Taking Your First Steps into the World of Multi-Channel Online Retail

April 25, 2015

Taking your first steps into the world of multi-channel retail need not be a daunting task. In fact it could be as simple as listing a few items on an online marketplace like eBay or Amazon.

Online marketplaces allow retailers to explore a number of options:

  1. Distressed Inventory: Stock left sitting on your shelves takes up valuable space, prevents you from re-investing in your retail business and costs you money. eBay and Amazon provide the perfect opportunity to shift distressed inventory (end-of-line, last season, returns, etc.) and release valuable capital back into your business.
  2. Supplementary Income: Online marketplaces allow retailers to dip their toes in and out of the world of eCommerce, adjusting the flow of trade to suit their business needs. For example, a retail store in a popular tourist resort might want to increase sales outside of its peak summer sales period, but turn off online sales when the holiday crowds return. This could help your business retain staff throughout the year and maximise your profit earning potential.
  3. Click and Collect: Not all online sales need to be shipped to your customers. eBay provides the perfect opportunity to attract people to your bricks and mortar store to collect their purchases providing you with the perfect up-sell opportunity.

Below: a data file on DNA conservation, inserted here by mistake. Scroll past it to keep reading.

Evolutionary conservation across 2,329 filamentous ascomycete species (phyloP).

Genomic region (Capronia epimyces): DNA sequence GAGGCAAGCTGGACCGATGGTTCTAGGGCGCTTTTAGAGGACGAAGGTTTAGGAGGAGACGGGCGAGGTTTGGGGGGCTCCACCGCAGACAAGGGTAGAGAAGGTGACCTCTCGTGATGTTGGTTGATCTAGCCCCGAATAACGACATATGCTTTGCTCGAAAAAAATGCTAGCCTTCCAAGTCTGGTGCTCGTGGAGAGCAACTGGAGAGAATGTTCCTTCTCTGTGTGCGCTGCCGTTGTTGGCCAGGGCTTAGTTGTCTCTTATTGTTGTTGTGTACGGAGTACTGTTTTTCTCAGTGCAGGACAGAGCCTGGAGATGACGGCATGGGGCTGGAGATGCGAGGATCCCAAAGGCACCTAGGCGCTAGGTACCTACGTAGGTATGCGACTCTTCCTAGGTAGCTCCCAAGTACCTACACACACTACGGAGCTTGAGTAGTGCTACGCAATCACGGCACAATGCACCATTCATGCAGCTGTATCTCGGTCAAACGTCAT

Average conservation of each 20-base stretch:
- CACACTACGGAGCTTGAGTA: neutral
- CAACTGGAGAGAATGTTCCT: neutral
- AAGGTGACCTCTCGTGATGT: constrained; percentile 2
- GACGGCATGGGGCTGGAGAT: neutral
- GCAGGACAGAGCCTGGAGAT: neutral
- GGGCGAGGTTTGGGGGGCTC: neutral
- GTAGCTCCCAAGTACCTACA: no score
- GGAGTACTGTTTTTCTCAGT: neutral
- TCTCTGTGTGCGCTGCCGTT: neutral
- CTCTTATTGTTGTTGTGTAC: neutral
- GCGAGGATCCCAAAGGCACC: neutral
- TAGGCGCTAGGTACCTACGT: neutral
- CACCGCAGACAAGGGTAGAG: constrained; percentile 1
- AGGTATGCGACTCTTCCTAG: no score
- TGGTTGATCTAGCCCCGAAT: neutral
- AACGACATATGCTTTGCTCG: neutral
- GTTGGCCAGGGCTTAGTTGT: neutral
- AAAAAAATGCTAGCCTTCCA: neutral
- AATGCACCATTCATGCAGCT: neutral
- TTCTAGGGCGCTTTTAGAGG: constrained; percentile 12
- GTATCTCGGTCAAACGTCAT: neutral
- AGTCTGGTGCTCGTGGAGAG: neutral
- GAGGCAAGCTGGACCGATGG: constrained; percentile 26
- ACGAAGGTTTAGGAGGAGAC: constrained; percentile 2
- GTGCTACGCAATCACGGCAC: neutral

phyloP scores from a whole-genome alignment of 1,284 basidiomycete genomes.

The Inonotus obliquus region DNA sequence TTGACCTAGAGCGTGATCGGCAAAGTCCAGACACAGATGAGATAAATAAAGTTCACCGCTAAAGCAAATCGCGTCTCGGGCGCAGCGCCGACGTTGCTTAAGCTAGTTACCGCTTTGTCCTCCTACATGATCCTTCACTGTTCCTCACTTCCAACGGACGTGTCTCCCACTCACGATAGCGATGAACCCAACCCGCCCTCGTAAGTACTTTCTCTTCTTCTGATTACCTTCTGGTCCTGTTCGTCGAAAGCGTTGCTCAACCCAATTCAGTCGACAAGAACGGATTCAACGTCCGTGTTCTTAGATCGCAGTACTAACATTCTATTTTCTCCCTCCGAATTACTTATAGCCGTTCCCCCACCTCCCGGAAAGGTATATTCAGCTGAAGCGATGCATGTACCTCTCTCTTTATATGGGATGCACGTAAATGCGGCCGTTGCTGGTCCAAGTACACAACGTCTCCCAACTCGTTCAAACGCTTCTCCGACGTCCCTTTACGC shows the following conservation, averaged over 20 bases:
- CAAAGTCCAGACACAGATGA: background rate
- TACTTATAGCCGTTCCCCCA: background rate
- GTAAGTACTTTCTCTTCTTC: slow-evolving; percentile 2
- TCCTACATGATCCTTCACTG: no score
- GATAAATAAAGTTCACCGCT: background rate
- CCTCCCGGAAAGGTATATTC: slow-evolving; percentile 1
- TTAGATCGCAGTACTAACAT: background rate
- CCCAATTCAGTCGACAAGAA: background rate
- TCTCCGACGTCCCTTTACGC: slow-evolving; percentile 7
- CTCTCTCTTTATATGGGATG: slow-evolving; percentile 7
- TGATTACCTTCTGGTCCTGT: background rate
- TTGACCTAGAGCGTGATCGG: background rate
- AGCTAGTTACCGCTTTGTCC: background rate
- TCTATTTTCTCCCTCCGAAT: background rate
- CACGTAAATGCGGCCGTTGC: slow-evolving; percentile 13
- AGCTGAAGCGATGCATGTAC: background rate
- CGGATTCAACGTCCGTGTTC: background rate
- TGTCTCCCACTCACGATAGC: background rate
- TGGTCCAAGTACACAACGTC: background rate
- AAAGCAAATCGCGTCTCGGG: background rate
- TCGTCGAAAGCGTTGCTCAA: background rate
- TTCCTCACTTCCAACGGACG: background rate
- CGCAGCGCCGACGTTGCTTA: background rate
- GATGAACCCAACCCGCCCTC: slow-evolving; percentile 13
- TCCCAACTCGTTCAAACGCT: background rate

4. Out-of-Hours Service: Not all of your customers will be able to visit your store during regular opening hours. Promoting an online store to your local community will enable you to reach potential customers who would normally have no other choice than to visit major online shopping brands.
  5. Clicks and Mortar: More and more businesses are blurring the lines between on and offline. Why limit yourself to just being on the high street or online when it is perfectly possible to do both?
  6. Pure Play Online Retail: If you cannot beat them, join them. Some high street retailers, particularly those who sell to more niche markets where local customers might be limited, have evolved into pure play online retailers. This means their bricks and mortar stores are little more than showrooms (often retained for the benefit of suppliers, many of which prefer to deal purely with real world retail stores).

This abridged text is taken from the book Bricks & Mortar Oughta: What Real World Businesses Can Learn from the Internet.

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